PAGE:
Afterwards – Friday Fictioneers, January 2023

Copyright Roger Bultot

I thought I’d got over it.  And for the most part, I had.

But not, you understand,

 to the extent that I emerged

whole, unchanged,

a carbon copy of my former self.

Emerging into the light,

dazzled, bemused,

I indulged in a brief inventory.




All in order.

All present and correct.

It was just that tiny black hole that I discovered

as I put my life back together again.


it was just the hope that was missing.

Happy New Year to all Friday Fictioneers. Despite the sombre offering this week, I’m actually feeling quite upbeat as the New Year begins. Readers can insert their own word in that last line. Maybe I should have used ‘inspiration’. Thanks once again to Rochelle for all her hard work.

About Sandra

I used to cruise the French waterways with my husband four or five months a year, and wrote fiction and poetry. Now I live on the beautiful Dorset coast, enjoying the luxury of being able to have a cat, cultivating an extensive garden and getting involved in the community. I still write fiction, but only when the spirit moves me - which isn't as often as before. I love animals, F1 motor racing, French bread and my husband, though not necessarily in that order.
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52 Responses to Afterwards – Friday Fictioneers, January 2023

  1. neilmacdon says:

    You could even have substituted “despair”, but it wouldn’t, of course, have been so good


  2. James McEwan says:

    “Emerging into the light,” could sum up all our expectations for this New Year.
    As for hope, I always find this puts a damper on resilient action. Just my thought.
    I enjoyed your format and the inspiration of self-discovery.


  3. Iain Kelly says:

    I saw similar desolation to start the new year! Evocative writing Sandra, all the best for 2023.


  4. authorfleurl says:

    Thought-provoking. I hope there is a good dollop of hope in 2023. Happy new year 🙂


  5. Tannille says:

    Hope is a powerful entity. Here’s to hope and 2023 🥂!

    Liked by 1 person

  6. Dale says:

    Each hurt, each challenge, each experience, leaves a little (or large) mark, affecting how we see things, making us more wary or cynical.
    Brilliant piece, Sandra.

    Liked by 2 people

  7. Dear Sandra,

    As others have said, I echo. Evocative pieces. Perhaps hope and inspiration are on the horizon, just over the next ridge. Well written in any event.



    Liked by 1 person

  8. elmowrites says:

    Heart-breaking as it stands, Sandra, but I enjoyed the thought experiment of replacing that word – Neil’s choice of despair makes for a very different feeling. I’m glad the New Year is upbeat for you so far. I hope 2023 turns out to be the best year yet for us all.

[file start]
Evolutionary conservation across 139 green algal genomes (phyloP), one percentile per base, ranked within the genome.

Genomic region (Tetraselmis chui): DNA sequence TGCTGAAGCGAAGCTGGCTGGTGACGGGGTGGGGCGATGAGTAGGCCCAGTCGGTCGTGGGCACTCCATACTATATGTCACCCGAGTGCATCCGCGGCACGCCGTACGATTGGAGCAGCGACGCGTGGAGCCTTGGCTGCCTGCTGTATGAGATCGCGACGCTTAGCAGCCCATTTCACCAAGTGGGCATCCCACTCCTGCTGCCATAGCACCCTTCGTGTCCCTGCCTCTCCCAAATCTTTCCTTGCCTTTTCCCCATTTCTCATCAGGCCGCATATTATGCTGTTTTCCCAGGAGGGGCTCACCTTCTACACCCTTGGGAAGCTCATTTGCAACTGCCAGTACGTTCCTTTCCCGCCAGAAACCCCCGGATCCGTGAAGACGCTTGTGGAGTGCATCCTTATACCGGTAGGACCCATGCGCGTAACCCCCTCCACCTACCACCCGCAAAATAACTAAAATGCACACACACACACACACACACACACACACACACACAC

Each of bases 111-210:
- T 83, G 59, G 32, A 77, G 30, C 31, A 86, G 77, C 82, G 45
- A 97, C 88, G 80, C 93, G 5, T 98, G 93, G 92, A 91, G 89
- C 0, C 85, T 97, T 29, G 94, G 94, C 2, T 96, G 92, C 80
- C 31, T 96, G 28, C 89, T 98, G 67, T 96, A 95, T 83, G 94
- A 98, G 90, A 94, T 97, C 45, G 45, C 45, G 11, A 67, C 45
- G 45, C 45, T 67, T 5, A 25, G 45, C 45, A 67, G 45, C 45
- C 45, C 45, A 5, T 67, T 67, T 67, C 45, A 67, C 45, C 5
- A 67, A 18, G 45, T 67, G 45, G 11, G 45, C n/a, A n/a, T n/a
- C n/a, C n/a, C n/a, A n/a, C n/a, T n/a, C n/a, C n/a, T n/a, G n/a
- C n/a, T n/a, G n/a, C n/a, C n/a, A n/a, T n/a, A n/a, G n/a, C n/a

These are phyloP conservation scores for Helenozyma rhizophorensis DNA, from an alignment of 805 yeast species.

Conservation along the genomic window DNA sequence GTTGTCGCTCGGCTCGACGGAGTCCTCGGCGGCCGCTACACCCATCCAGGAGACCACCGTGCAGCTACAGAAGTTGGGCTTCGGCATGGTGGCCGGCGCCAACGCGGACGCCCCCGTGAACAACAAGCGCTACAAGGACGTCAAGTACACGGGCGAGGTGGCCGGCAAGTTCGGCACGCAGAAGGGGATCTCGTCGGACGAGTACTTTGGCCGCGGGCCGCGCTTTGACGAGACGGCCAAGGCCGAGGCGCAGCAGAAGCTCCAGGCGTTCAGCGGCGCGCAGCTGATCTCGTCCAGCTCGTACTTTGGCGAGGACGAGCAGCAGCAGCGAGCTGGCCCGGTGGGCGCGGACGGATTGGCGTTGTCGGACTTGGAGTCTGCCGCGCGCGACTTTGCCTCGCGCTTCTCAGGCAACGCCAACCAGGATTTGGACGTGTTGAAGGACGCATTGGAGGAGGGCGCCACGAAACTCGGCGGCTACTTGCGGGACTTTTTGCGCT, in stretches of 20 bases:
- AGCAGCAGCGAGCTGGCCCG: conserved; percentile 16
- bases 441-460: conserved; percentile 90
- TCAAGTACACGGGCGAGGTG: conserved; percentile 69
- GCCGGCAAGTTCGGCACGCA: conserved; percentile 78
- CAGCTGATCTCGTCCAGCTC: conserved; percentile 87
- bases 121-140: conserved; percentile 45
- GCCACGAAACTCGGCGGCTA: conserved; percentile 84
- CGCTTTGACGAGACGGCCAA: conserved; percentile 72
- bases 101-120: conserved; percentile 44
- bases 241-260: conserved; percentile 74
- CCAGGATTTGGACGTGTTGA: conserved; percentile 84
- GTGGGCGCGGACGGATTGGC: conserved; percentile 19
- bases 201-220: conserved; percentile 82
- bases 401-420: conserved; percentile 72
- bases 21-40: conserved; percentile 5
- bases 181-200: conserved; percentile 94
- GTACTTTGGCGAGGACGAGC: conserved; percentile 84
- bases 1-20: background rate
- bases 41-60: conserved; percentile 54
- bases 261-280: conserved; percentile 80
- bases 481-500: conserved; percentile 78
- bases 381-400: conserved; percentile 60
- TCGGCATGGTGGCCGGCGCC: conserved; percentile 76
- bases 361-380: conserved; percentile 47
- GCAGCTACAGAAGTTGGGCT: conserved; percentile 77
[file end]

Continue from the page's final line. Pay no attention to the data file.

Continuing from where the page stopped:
Liked by 1 person

  9. granonine says:

    This is beautiful, Sandra.


  10. msjadeli says:

    A+++ Piercing insight here about trauma survivors.

    Liked by 1 person

  11. athling2001 says:

    Well done. It makes me want to know more about the speaker.


  12. Bill says:

    Well done, Sandra. A thinkers story. 🙂


  13. Hope springs eternal, it’ll return in time, you see.

    Liked by 1 person

  14. Liz Young says:

    I would insert ‘mojo’ as hope springs eternal, but I know what you mean.


  15. plaridel says:

    to paraphrase one of jane austen’s character, she hopes the longest when all hopes are gone.


  16. Nobbinmaug says:

    Hope is one of those things we can’t live with, can’t live without. Depending on the circumstances, of course. False hope can be worse than no hope.


  17. dorahak says:

    “That tiny black hole”: an understatement of tragic despair that leaves us with a lump in our throats. Exquisitely rendered, and as usual, not a word wasted, Sandra.


  18. poetisatinta says:

    Lovely piece of writing Sandra


  19. Wow! This was moving. Where there is life, in whichever form and condition it is, may there always be hope.


  20. Aww this is soo sad to me.
    I found myself feeling a bit despondent the other day.
    Hope is so vital …


  21. Liam says:

    Lovely and poetic.


  22. GHLearner says:

    Wonderful and very powerful in its darkness. Replacement would take the strength of the poem away I think.

    Liked by 1 person

  23. pennygadd51 says:

    This story shows your usual skill in hooking your reader and leading us on to a satisfying ending. In fact, this story goes on beyond the written ending, because that loss of hope is important – life and death hang upon it.
    Good story!

    Liked by 1 person

  24. michael1148humphris says:

    I can only echo other comments, as my muse is on a go slow,

    Liked by 1 person

  25. Dear Sandra . Thank you for your poem. Love the rhythm and wording. Sending you a little hope your way, sunny today.

    Liked by 1 person

  26. This is lovely, Sandra!

    Liked by 1 person

I'd love to hear your views; it reassures me I'm not talking to myself.

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